By Leonard E. Colvin
New Journal and Guide
Transparency, networking with civic and business leaders and keeping pace with the administrative, policy and budgetary operations of the city he was elected to lead, are some of the advice former and current mayors are offering Norfolk’s new and first Black mayor. On July 1, Kenneth C. Alexander, businessman and a former state senator, will become mayor of the city of Norfolk, the city’s first African-American in that position.
He will become part of unique club of African-American public servants elected to top positions to use their political and administrative skills in keeping their respective cities growing and prosperous. Also, they are tasked with proving that African-Americans, having overcome decades of political and economic barriers, have the competence and temperament to win the confidence of not only Black citizens, but all of the city’s residents.
Alexander was a colleague of State Senator Mamie E. Locke in the General Assembly since 2004. In 1996, she was elected to the Hampton City Council and then served as mayor from 2000 – 2004. Locke migrated from Brandon, Mississippi in 1981 to teach Political Science at Hampton University, where she still works. The fuel which powers cities’ machinery are taxes, generated by small and large enterprises. In Hampton, they provide wages to the 140,000 people who call that city home.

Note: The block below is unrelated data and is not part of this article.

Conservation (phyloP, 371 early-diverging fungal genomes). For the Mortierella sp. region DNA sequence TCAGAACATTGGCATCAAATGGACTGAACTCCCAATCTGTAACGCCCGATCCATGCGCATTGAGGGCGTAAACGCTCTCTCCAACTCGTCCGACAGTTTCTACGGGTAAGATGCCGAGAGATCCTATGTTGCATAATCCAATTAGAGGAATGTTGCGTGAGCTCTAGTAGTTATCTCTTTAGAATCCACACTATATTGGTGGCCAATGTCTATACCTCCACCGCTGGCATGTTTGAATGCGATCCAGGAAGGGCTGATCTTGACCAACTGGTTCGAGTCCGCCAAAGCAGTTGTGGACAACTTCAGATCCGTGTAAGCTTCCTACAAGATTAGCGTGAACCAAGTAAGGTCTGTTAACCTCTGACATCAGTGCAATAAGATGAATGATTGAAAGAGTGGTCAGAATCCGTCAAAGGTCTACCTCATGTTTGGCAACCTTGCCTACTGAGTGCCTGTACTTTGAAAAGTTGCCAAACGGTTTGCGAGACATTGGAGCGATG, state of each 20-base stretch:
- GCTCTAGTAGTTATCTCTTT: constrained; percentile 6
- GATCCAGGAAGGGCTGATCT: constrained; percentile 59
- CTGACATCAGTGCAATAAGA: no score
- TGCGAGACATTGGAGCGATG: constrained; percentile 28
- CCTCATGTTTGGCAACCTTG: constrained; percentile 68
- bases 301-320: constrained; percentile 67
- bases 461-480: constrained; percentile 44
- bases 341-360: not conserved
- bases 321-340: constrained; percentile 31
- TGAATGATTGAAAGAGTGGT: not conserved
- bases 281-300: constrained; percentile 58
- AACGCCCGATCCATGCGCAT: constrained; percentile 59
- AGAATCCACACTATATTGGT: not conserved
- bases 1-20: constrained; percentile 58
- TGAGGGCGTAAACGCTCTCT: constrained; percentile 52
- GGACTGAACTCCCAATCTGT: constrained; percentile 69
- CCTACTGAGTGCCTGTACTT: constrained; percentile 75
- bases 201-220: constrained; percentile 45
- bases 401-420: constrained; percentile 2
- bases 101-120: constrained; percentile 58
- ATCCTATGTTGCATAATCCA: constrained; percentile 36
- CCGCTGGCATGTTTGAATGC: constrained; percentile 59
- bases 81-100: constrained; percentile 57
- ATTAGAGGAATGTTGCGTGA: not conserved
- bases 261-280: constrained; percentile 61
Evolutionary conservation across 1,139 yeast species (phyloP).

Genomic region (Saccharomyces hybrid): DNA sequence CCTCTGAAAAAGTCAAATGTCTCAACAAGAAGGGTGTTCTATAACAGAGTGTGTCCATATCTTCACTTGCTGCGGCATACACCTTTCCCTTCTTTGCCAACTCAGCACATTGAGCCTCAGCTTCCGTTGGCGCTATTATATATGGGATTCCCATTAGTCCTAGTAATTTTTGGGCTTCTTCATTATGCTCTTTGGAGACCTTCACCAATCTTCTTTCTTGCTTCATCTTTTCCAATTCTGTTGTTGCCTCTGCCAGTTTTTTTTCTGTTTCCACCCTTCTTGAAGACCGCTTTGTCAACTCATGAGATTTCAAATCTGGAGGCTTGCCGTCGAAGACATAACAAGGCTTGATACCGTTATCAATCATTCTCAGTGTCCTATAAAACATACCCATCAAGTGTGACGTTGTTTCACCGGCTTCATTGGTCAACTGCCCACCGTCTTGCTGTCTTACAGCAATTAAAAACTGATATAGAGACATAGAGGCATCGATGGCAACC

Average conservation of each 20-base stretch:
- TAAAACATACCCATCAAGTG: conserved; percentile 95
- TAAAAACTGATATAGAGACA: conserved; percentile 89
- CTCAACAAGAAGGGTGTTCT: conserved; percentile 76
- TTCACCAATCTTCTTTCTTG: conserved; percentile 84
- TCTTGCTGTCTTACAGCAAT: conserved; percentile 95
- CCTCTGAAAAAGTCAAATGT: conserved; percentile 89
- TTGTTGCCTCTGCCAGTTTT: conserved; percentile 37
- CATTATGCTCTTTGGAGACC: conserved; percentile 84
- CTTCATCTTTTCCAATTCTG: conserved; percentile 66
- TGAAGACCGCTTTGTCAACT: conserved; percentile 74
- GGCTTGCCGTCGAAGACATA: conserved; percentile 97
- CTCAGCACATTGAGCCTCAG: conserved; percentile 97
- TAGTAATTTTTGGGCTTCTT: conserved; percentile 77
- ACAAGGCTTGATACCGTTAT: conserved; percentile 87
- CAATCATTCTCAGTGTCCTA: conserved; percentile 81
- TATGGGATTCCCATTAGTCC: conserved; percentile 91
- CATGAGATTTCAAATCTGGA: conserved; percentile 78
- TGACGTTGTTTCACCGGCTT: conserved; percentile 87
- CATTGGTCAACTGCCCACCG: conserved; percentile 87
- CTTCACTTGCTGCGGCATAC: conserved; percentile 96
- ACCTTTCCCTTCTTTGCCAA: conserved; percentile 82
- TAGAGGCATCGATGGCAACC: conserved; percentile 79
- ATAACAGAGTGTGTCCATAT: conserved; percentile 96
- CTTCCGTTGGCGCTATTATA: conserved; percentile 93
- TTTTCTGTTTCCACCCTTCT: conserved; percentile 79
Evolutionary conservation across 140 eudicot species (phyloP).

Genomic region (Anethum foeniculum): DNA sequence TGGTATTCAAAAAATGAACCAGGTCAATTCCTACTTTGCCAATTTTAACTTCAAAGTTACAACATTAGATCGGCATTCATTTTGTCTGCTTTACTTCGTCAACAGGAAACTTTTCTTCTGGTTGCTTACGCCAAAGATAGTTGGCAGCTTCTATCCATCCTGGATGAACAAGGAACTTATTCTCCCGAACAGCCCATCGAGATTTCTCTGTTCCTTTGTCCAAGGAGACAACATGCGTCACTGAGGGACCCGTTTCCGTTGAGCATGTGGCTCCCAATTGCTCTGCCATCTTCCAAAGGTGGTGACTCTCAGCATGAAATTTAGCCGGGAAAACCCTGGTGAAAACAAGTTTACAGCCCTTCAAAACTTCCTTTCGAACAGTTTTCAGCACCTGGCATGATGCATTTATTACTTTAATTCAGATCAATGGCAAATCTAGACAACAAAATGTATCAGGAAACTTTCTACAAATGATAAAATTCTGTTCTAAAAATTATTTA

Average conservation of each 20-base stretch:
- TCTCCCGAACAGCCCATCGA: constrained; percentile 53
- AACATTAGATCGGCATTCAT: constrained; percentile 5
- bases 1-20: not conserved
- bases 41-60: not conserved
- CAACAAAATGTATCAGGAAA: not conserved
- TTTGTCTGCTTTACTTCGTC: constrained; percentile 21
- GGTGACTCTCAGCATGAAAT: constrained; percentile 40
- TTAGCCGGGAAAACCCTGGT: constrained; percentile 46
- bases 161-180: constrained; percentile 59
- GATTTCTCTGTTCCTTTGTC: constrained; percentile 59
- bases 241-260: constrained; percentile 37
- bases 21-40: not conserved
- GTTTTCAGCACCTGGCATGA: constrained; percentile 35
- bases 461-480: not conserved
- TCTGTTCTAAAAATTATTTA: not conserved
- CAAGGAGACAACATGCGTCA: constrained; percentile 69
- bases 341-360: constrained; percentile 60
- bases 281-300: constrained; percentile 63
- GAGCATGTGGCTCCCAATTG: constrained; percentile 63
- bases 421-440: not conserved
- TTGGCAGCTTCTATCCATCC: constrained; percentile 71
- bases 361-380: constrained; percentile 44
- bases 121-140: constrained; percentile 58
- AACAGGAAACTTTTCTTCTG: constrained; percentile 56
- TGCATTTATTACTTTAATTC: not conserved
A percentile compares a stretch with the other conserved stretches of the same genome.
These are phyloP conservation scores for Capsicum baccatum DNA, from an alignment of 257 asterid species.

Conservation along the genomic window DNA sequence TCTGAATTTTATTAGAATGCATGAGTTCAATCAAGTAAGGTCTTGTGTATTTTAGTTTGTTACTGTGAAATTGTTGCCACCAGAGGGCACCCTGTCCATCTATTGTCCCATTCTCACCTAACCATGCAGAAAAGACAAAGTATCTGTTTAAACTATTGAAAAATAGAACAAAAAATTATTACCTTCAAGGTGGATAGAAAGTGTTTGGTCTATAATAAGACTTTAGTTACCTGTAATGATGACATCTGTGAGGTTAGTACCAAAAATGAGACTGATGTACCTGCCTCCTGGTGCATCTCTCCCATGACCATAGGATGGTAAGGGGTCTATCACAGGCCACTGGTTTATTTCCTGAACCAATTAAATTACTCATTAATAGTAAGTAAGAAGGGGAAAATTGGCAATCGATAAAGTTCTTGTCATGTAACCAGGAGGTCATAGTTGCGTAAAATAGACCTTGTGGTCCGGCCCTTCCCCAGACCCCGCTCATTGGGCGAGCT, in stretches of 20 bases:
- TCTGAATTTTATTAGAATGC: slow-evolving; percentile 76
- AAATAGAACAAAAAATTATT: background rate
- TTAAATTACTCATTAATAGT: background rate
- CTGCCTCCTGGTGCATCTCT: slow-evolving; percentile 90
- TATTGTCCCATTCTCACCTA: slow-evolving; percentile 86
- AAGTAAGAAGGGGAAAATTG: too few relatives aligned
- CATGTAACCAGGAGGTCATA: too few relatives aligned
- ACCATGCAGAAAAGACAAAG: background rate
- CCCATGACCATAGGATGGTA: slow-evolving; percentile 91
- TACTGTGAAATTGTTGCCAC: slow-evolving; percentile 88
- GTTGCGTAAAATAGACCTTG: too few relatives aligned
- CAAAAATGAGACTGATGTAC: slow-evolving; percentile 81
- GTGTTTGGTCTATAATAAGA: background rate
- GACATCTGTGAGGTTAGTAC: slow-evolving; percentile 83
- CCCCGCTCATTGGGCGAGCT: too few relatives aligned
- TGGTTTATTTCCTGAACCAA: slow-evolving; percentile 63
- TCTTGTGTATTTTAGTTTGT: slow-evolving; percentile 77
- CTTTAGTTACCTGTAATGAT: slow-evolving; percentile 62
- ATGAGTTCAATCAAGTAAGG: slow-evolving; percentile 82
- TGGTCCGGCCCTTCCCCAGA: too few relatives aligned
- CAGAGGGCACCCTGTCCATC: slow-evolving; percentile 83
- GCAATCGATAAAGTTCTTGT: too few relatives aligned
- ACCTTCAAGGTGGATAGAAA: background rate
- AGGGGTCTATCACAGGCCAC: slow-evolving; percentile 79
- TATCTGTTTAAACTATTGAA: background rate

Apart from meeting with critical staff members who run the city each day, during Locke’s first days as mayor, at the top of her “to do list,” was meeting with the city’s business owners. “They are part of your constituency and part of the community,” she said. “I wanted to know who they were; if there was anything they needed; and what the city could do to help them.”
She continued, “They were first surprised at me reaching out and happy. They told me they wanted better ties with the city’s Office of Economic Development. They wanted to share ideas on economic development.” Locke said she also reached out to various civic leagues and engaged the leaders of each of the distinct neighborhoods, “because each of them has their constituencies and interests the city must address, as well.
One of the biggest challenges Locke encountered was the controversy related to an incident involving Peninsula native and former NBA star Alvin Iverson. He was arrested for being involved in a brawl at a city bowling alley and was arrested. The Black community rallied around him, but White residents were hostile to the claim he was innocent of the charges which landed him in jail for a brief period until he was pardoned by Gov. L. Douglas Wilder.
Locke helped form the Citizens Unity Commission to cool the racial tensions from the Iversen case that drew national attention. “We had to act quickly and be open. That commission helped us deal with racial tensions and issues which could have blown out of control,” said Locke. “We had to choose people who could be trusted to help eradicate racial tensions which are always simmering under the surface.”